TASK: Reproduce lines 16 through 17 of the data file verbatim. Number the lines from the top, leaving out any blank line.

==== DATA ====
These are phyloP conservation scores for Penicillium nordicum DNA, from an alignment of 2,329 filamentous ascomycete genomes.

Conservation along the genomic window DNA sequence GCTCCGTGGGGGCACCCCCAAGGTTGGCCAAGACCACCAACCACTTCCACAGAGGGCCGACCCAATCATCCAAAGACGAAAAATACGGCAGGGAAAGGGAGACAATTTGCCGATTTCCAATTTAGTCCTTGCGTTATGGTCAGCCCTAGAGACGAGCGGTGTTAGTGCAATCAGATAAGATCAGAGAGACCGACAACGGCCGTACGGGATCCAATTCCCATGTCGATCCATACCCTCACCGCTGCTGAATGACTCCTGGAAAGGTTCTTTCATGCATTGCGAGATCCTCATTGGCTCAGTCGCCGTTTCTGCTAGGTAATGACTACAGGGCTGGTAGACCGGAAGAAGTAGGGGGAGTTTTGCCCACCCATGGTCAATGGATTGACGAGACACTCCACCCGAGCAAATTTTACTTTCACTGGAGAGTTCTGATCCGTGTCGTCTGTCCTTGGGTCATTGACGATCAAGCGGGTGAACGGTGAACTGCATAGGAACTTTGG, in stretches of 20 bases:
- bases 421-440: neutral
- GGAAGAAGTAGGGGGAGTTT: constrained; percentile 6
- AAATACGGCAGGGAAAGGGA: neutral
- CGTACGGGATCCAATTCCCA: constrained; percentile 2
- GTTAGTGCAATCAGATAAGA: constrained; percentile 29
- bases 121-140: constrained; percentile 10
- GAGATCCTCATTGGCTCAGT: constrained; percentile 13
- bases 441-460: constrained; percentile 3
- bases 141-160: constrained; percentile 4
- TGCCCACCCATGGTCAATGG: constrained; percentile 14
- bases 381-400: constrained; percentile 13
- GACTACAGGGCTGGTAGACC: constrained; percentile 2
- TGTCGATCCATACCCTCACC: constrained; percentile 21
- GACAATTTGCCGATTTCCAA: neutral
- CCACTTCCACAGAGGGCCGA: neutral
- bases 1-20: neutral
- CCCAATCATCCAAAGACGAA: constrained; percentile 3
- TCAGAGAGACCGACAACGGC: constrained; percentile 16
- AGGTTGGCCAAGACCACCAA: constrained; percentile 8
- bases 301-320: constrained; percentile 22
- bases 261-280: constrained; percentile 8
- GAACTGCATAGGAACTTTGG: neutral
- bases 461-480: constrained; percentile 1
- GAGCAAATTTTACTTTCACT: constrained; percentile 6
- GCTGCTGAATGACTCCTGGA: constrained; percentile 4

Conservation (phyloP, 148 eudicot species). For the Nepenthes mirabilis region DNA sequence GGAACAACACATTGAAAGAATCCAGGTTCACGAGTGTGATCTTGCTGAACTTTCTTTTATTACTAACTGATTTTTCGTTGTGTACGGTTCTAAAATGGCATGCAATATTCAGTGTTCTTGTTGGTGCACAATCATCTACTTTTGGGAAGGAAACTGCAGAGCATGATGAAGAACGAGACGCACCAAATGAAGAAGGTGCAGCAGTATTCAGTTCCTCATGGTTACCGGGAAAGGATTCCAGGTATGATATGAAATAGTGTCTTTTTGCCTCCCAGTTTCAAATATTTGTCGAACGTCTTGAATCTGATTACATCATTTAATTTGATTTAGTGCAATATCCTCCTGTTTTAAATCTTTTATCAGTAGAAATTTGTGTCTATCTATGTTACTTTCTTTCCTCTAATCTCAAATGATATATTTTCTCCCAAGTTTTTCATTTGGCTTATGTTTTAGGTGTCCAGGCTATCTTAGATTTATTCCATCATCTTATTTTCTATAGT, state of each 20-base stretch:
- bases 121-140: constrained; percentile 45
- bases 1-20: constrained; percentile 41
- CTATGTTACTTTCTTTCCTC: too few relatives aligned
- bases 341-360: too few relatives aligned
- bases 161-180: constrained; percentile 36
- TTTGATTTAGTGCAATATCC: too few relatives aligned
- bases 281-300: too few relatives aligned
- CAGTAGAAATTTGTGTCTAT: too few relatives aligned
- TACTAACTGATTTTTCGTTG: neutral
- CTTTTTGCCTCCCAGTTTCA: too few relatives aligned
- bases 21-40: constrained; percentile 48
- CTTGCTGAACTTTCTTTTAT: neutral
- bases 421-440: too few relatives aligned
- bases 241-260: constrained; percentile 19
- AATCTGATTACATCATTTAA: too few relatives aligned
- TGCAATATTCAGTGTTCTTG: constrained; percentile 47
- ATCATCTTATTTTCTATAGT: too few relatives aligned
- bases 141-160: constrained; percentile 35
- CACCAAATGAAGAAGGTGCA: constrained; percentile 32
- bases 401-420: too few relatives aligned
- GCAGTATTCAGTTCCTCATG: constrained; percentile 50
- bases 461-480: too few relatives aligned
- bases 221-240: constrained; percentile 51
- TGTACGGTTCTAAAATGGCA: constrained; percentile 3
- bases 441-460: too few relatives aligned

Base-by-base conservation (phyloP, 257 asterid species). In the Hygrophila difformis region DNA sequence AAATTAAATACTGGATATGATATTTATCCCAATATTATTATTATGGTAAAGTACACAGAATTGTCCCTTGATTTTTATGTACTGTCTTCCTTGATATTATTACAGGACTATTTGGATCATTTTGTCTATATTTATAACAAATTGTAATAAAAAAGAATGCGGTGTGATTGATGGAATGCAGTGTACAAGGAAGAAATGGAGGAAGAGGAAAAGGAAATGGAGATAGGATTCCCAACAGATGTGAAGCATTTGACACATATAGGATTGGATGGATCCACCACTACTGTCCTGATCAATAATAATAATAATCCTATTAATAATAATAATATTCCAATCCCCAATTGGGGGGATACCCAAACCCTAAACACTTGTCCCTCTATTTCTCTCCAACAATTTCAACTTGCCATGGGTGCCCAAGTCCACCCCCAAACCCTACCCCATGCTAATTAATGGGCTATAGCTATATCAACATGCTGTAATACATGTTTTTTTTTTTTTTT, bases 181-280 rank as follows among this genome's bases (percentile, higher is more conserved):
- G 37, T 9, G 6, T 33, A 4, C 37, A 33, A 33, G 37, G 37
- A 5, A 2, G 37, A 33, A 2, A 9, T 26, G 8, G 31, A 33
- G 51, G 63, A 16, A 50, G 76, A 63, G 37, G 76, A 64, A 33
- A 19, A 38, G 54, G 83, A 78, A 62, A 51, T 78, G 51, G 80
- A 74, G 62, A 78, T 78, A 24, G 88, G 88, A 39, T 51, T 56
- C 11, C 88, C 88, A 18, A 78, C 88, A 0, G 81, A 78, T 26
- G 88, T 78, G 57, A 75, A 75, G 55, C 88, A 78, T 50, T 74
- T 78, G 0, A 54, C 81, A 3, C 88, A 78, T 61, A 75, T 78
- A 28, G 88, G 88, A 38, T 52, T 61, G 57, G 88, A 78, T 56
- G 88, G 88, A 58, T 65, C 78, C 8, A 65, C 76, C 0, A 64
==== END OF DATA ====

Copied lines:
- GACAATTTGCCGATTTCCAA: neutral
- CCACTTCCACAGAGGGCCGA: neutral